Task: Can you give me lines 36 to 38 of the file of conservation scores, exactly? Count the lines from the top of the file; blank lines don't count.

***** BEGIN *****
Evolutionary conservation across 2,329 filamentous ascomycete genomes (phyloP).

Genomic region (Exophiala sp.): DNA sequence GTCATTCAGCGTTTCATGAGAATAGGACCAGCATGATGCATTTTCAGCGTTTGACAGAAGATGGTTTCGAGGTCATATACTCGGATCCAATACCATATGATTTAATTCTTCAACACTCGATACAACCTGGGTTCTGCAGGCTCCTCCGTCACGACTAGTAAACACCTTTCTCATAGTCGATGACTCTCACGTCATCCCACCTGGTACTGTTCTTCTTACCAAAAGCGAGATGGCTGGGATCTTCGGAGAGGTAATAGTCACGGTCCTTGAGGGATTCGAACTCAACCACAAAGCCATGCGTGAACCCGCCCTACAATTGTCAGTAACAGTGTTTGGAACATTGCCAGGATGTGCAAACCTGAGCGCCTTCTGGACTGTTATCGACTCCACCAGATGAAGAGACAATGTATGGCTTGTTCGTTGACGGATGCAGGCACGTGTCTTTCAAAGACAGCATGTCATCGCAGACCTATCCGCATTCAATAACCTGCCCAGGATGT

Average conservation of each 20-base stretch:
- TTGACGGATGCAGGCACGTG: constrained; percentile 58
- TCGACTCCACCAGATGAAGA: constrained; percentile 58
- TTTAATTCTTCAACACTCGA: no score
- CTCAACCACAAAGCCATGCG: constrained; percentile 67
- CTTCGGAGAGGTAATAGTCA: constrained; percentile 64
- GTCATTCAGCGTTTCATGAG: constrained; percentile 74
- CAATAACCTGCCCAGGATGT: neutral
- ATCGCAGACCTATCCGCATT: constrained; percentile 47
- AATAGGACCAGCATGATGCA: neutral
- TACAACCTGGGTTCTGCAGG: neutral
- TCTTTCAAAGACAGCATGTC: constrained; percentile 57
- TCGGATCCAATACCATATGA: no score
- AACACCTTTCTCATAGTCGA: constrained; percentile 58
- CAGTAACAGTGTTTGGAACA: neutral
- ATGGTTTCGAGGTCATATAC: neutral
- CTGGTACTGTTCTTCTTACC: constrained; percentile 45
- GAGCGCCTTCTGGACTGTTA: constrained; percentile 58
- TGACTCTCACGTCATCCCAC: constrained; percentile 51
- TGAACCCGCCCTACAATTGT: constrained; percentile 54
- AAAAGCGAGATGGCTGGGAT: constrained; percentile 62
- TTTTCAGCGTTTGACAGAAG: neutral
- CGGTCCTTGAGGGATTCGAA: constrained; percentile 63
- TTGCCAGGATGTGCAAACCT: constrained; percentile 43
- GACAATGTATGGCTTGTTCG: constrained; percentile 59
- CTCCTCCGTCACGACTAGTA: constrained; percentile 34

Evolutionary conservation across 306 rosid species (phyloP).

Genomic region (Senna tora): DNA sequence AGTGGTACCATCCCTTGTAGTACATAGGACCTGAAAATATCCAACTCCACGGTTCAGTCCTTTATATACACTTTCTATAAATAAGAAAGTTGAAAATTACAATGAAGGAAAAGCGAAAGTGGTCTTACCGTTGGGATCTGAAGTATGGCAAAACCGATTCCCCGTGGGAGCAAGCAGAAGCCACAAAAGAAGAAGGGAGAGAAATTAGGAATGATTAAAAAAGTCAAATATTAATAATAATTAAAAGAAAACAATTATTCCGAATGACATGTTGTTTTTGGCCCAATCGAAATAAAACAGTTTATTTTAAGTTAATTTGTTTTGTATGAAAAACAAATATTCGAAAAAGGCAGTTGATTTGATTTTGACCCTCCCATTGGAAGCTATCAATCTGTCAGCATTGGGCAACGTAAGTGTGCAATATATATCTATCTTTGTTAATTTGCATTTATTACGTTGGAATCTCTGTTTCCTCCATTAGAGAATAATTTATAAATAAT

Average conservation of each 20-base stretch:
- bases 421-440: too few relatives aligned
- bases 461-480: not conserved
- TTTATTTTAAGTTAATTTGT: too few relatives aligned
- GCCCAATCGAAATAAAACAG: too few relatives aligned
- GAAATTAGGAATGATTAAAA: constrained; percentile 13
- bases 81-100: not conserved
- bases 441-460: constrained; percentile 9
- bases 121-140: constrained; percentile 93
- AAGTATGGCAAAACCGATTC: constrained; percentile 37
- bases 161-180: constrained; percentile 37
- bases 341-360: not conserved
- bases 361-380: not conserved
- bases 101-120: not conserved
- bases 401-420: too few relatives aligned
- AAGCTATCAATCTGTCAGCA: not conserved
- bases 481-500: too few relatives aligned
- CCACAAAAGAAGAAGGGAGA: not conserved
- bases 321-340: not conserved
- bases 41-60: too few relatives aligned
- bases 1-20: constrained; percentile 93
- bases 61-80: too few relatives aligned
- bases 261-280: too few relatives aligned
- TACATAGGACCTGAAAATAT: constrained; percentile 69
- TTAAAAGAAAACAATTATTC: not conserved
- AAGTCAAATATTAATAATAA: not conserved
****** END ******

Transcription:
- GAAATTAGGAATGATTAAAA: constrained; percentile 13
- bases 81-100: not conserved
- bases 441-460: constrained; percentile 9